Once upon a time
Once upon a time there was an ancient Indian village, all of whose inhabitants were blind. One day the residents heard that a large elephant was about to visit their village. They have heard about the elephant so far only from stories, they heard that this is a huge, beautiful and noble animal. It was a great opportunity to try to understand what this animal was all about. They may not be able to see it, but there is no doubt that touching can help to understand what it is.
The next day, the elephant arrived at the village and the six blind people went to see him. The six began to feel the elephant, each one of them touch and feel another part of the elephant. The first one felt the elephant’s foot and said: It’s like a tree trunk. The second felt the trunk and said: It’s like a big snake.
The third felt the belly of the elephant and said: It’s like a wall. The fourth touched the elephant’s wheat and said: It’s like a spear, and so on with the other two.
East Asian cultures are among the oldest civilizations in the world, and their history goes back thousands of years. It is rich, very extensive and loaded with events, turns, revolutions and details. Religions and worldviews in East Asia are very different from those we have been accustomed to in the Jewish-Christian world, varied, simple and at times complex in their simplicity.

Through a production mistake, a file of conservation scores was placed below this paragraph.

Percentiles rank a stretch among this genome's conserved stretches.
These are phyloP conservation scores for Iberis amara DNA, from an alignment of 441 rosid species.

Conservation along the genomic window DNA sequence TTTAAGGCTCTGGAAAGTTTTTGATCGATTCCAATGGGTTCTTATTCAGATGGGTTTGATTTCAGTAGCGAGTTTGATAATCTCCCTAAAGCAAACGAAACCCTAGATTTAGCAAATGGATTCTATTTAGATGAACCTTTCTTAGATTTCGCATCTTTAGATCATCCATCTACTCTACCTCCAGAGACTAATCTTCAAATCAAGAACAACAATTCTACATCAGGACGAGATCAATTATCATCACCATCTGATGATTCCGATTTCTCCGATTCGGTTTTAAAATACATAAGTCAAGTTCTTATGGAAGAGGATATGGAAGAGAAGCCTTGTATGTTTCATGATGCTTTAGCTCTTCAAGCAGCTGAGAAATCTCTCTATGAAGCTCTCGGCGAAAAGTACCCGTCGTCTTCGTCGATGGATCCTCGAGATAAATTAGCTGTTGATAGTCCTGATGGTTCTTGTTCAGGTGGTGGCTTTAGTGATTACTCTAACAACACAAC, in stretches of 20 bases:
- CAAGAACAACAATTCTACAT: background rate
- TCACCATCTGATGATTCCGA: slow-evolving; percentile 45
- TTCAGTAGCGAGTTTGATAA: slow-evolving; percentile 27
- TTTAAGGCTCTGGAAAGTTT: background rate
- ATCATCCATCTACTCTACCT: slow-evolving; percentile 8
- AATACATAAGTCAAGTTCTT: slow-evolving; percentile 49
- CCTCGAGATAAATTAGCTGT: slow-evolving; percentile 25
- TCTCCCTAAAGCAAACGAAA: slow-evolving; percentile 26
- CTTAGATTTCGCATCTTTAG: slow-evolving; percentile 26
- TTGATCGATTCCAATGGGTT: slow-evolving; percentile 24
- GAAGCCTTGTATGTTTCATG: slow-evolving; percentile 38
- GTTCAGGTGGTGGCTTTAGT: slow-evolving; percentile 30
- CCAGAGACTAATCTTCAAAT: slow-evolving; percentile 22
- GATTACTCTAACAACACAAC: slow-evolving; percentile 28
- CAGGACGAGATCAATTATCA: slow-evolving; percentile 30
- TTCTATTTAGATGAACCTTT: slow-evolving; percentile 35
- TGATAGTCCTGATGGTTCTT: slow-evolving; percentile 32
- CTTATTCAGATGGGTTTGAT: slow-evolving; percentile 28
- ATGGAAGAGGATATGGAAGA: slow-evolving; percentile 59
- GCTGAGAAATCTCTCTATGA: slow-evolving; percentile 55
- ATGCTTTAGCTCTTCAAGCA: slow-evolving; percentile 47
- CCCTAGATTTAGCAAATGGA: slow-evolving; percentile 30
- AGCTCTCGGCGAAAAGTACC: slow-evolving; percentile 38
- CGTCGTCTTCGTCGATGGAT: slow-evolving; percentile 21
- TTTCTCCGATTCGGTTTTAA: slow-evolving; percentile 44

I do not think there is really one way to feel this giant elephant called “East Asian cultures” and come out with a complete understanding of their essence.
Eventually, most of us see things through what we “feel,” that is, what we experienced, learnt, read, felt. There is no doubt that there is a room for many perspectives, along with respect, of course, to known and proven historical facts.We do hope you will enjoy this website and find it interesting.